The station was enormous and busy but well maintained and clean. A flurry of people passed; some briskly walked to work, others sprinted by with shopping bags, some people lugged backpacks. Vendors at stalls sold everything from sandwiches to cigarettes.
We found our ride at track #3 and boarded. The train was immaculate and spacious, which at first seemed curious since we were in the in the economy section. We found a moderately empty passenger car, stowed our backpacks and sat down at a table. A digital display over the seat stated our seats were reserved at Salzburg but that was long after we were to depart. The WC (bathroom) was very clean, well stocked with supplies and roomy. An attached Bistro car sold beer and sandwiches.
Exactly at 10:40 A.M. the train left the station. For the entire trip the passenger car gently rocked. There was little if no noise from the tracks.
The passengers on the left of the train enjoyed great views of the Zürichsee, an inland lake that stretches roughly 40 km in length. The shallow waters were blue and emerald and people were seen swimming in several areas. Sailboats were occasionally berthed just offshore. The giant lake ended and soon was replaced by a smaller but equally beautiful Walensee. Here large gray mountains plunged into the steely blue waters. After twenty minutes or so the lake transitioned to gentle fields of green were fat mountain cows grazed.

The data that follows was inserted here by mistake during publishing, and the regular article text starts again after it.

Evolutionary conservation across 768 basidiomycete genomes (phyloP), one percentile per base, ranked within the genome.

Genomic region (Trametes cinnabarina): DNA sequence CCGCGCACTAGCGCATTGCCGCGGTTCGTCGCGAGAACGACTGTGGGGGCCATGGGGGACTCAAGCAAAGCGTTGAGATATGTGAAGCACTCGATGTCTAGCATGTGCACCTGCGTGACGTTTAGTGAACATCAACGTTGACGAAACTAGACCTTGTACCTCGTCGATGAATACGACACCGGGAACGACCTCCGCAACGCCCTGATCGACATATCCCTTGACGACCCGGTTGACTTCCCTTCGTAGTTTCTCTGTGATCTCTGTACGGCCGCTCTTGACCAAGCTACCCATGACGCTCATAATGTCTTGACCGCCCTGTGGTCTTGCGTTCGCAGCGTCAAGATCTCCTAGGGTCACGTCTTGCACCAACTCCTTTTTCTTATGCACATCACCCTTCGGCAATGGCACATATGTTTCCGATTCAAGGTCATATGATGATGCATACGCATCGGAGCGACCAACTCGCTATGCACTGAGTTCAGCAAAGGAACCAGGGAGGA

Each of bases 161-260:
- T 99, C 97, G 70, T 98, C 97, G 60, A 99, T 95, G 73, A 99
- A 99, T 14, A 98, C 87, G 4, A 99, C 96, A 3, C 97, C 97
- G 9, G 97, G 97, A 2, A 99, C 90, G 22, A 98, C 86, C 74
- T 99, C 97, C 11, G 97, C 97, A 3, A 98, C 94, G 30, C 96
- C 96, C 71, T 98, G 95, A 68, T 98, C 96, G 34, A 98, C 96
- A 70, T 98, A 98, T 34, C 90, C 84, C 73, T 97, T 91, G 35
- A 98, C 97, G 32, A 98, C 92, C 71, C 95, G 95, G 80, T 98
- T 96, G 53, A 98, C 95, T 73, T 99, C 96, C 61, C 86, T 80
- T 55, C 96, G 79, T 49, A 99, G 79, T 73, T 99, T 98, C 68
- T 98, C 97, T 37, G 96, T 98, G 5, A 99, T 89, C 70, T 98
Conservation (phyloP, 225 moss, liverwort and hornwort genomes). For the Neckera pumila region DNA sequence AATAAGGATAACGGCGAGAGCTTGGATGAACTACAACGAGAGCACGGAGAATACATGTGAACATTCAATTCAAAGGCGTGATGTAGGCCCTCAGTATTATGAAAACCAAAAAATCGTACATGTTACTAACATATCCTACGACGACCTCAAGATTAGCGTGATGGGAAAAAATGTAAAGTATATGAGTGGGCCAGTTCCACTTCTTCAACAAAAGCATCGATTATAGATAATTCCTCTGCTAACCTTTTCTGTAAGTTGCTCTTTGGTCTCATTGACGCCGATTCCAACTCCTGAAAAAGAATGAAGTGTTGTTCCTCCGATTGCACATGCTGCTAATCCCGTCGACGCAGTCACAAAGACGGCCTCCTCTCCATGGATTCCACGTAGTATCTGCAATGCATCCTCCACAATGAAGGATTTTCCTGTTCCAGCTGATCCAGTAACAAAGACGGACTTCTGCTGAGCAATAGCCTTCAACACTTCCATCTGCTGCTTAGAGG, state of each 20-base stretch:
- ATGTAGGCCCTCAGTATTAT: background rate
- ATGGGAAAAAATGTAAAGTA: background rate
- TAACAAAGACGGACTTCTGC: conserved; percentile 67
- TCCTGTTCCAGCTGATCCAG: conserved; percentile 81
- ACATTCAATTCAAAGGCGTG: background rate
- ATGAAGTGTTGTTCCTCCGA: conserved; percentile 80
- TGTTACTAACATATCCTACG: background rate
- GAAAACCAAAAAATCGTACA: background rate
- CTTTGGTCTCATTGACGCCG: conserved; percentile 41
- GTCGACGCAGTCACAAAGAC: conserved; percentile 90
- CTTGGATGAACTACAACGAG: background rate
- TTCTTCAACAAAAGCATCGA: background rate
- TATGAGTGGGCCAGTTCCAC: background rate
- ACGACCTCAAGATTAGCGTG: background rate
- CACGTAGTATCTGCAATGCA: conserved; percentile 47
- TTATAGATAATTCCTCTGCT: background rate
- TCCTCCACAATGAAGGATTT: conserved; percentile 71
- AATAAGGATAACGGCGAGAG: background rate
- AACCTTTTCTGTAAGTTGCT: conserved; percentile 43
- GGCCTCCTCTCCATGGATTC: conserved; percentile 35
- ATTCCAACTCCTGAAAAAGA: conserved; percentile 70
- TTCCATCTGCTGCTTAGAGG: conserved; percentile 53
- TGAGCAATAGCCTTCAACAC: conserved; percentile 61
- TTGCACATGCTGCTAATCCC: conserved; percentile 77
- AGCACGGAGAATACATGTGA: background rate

At the Buchs Station the train stopped and a small number of people transferred. Several lightly armed border police did a walk through of the cars. The train departed and within minutes passed over an emerald mountain river, this was the Rhine, one of Europe’s major rivers. The waters of the Rhine would ultimately empty in the north Atlantic Ocean. At this location the Rhine marked the border between Switzerland and the small country of Lichtenstein. As we crossed over the river we saw lots of trees but soon there were houses and businesses, this soon gave away to green lush woods. After 6 km (roughly 4 miles) or so we quietly passed into Austria.
A few kilometers into Austria the train stopped at Bludenz and the border police we had seen earlier departed the train. From here the train moved further into Austria and climbed higher in elevation. The streams cascaded down the sides of mountains and the valleys became very steep; the train soon left the valley floor and snaked along the edge of the steep and forested mountain. Occasionally the trees would open and flood the car with light and astounding views of the vall